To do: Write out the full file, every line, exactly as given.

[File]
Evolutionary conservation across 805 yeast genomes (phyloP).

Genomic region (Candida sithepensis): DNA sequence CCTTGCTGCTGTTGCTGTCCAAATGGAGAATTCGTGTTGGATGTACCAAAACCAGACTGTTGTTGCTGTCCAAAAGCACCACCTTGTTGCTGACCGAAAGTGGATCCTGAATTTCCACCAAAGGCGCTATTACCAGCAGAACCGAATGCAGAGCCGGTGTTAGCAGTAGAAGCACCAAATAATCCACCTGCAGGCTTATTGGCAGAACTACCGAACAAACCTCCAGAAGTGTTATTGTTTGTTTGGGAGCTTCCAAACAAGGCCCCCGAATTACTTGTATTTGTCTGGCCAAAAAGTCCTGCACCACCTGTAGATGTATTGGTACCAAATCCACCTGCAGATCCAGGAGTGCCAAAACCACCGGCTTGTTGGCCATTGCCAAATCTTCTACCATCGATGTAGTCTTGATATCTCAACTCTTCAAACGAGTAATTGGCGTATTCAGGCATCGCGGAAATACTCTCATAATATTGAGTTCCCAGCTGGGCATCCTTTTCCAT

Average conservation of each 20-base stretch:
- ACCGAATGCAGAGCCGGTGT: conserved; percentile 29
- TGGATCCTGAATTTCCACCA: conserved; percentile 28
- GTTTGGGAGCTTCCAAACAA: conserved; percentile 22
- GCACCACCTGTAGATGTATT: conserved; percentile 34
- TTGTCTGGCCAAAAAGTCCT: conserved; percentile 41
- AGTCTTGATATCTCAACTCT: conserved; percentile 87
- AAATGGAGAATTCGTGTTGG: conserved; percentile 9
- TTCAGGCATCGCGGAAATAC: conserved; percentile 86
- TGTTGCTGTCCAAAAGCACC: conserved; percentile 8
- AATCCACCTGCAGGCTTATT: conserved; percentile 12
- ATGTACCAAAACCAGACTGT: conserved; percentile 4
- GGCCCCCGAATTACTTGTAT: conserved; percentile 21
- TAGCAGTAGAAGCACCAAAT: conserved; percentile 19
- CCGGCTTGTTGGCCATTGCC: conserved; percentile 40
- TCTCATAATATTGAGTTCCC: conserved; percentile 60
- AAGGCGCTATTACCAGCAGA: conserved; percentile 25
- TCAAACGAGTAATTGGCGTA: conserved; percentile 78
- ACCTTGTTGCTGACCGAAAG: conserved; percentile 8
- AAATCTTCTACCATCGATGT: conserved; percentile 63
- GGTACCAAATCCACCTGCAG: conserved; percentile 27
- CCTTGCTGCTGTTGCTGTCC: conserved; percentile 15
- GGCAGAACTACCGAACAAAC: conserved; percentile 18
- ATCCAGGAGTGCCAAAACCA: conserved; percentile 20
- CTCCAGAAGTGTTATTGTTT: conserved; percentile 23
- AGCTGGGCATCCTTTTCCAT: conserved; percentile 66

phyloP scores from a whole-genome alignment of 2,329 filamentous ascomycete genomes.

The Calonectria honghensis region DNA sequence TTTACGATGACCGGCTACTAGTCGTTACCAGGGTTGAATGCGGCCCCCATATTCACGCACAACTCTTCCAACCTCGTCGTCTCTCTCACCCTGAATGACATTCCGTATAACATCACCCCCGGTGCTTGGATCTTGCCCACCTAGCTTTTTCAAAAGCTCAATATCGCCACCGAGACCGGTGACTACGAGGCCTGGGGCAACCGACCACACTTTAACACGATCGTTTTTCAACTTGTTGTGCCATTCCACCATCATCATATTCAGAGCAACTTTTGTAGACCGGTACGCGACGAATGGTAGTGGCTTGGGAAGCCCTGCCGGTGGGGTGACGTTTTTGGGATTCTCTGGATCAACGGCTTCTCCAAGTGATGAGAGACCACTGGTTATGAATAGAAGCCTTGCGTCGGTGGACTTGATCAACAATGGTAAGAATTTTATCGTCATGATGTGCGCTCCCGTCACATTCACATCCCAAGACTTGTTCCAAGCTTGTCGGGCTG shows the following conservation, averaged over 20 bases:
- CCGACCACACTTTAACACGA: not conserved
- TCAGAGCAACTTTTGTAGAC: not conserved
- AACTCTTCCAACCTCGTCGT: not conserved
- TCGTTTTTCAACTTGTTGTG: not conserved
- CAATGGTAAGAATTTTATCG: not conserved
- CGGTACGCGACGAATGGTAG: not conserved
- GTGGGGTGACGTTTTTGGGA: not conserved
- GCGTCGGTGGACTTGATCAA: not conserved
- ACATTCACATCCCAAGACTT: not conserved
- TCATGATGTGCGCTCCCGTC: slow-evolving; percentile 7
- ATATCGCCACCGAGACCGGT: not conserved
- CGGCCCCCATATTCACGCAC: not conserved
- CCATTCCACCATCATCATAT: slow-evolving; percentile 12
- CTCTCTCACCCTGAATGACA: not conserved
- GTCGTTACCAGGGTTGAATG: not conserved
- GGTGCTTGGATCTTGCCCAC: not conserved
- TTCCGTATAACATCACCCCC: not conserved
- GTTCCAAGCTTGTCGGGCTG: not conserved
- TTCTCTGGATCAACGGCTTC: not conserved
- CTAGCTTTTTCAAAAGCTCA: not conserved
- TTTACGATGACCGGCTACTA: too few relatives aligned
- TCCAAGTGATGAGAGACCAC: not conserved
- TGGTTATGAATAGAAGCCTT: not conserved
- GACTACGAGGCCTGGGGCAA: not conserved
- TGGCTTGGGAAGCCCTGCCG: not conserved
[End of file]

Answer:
Evolutionary conservation across 805 yeast genomes (phyloP).

Genomic region (Candida sithepensis): DNA sequence CCTTGCTGCTGTTGCTGTCCAAATGGAGAATTCGTGTTGGATGTACCAAAACCAGACTGTTGTTGCTGTCCAAAAGCACCACCTTGTTGCTGACCGAAAGTGGATCCTGAATTTCCACCAAAGGCGCTATTACCAGCAGAACCGAATGCAGAGCCGGTGTTAGCAGTAGAAGCACCAAATAATCCACCTGCAGGCTTATTGGCAGAACTACCGAACAAACCTCCAGAAGTGTTATTGTTTGTTTGGGAGCTTCCAAACAAGGCCCCCGAATTACTTGTATTTGTCTGGCCAAAAAGTCCTGCACCACCTGTAGATGTATTGGTACCAAATCCACCTGCAGATCCAGGAGTGCCAAAACCACCGGCTTGTTGGCCATTGCCAAATCTTCTACCATCGATGTAGTCTTGATATCTCAACTCTTCAAACGAGTAATTGGCGTATTCAGGCATCGCGGAAATACTCTCATAATATTGAGTTCCCAGCTGGGCATCCTTTTCCAT

Average conservation of each 20-base stretch:
- ACCGAATGCAGAGCCGGTGT: conserved; percentile 29
- TGGATCCTGAATTTCCACCA: conserved; percentile 28
- GTTTGGGAGCTTCCAAACAA: conserved; percentile 22
- GCACCACCTGTAGATGTATT: conserved; percentile 34
- TTGTCTGGCCAAAAAGTCCT: conserved; percentile 41
- AGTCTTGATATCTCAACTCT: conserved; percentile 87
- AAATGGAGAATTCGTGTTGG: conserved; percentile 9
- TTCAGGCATCGCGGAAATAC: conserved; percentile 86
- TGTTGCTGTCCAAAAGCACC: conserved; percentile 8
- AATCCACCTGCAGGCTTATT: conserved; percentile 12
- ATGTACCAAAACCAGACTGT: conserved; percentile 4
- GGCCCCCGAATTACTTGTAT: conserved; percentile 21
- TAGCAGTAGAAGCACCAAAT: conserved; percentile 19
- CCGGCTTGTTGGCCATTGCC: conserved; percentile 40
- TCTCATAATATTGAGTTCCC: conserved; percentile 60
- AAGGCGCTATTACCAGCAGA: conserved; percentile 25
- TCAAACGAGTAATTGGCGTA: conserved; percentile 78
- ACCTTGTTGCTGACCGAAAG: conserved; percentile 8
- AAATCTTCTACCATCGATGT: conserved; percentile 63
- GGTACCAAATCCACCTGCAG: conserved; percentile 27
- CCTTGCTGCTGTTGCTGTCC: conserved; percentile 15
- GGCAGAACTACCGAACAAAC: conserved; percentile 18
- ATCCAGGAGTGCCAAAACCA: conserved; percentile 20
- CTCCAGAAGTGTTATTGTTT: conserved; percentile 23
- AGCTGGGCATCCTTTTCCAT: conserved; percentile 66

phyloP scores from a whole-genome alignment of 2,329 filamentous ascomycete genomes.

The Calonectria honghensis region DNA sequence TTTACGATGACCGGCTACTAGTCGTTACCAGGGTTGAATGCGGCCCCCATATTCACGCACAACTCTTCCAACCTCGTCGTCTCTCTCACCCTGAATGACATTCCGTATAACATCACCCCCGGTGCTTGGATCTTGCCCACCTAGCTTTTTCAAAAGCTCAATATCGCCACCGAGACCGGTGACTACGAGGCCTGGGGCAACCGACCACACTTTAACACGATCGTTTTTCAACTTGTTGTGCCATTCCACCATCATCATATTCAGAGCAACTTTTGTAGACCGGTACGCGACGAATGGTAGTGGCTTGGGAAGCCCTGCCGGTGGGGTGACGTTTTTGGGATTCTCTGGATCAACGGCTTCTCCAAGTGATGAGAGACCACTGGTTATGAATAGAAGCCTTGCGTCGGTGGACTTGATCAACAATGGTAAGAATTTTATCGTCATGATGTGCGCTCCCGTCACATTCACATCCCAAGACTTGTTCCAAGCTTGTCGGGCTG shows the following conservation, averaged over 20 bases:
- CCGACCACACTTTAACACGA: not conserved
- TCAGAGCAACTTTTGTAGAC: not conserved
- AACTCTTCCAACCTCGTCGT: not conserved
- TCGTTTTTCAACTTGTTGTG: not conserved
- CAATGGTAAGAATTTTATCG: not conserved
- CGGTACGCGACGAATGGTAG: not conserved
- GTGGGGTGACGTTTTTGGGA: not conserved
- GCGTCGGTGGACTTGATCAA: not conserved
- ACATTCACATCCCAAGACTT: not conserved
- TCATGATGTGCGCTCCCGTC: slow-evolving; percentile 7
- ATATCGCCACCGAGACCGGT: not conserved
- CGGCCCCCATATTCACGCAC: not conserved
- CCATTCCACCATCATCATAT: slow-evolving; percentile 12
- CTCTCTCACCCTGAATGACA: not conserved
- GTCGTTACCAGGGTTGAATG: not conserved
- GGTGCTTGGATCTTGCCCAC: not conserved
- TTCCGTATAACATCACCCCC: not conserved
- GTTCCAAGCTTGTCGGGCTG: not conserved
- TTCTCTGGATCAACGGCTTC: not conserved
- CTAGCTTTTTCAAAAGCTCA: not conserved
- TTTACGATGACCGGCTACTA: too few relatives aligned
- TCCAAGTGATGAGAGACCAC: not conserved
- TGGTTATGAATAGAAGCCTT: not conserved
- GACTACGAGGCCTGGGGCAA: not conserved
- TGGCTTGGGAAGCCCTGCCG: not conserved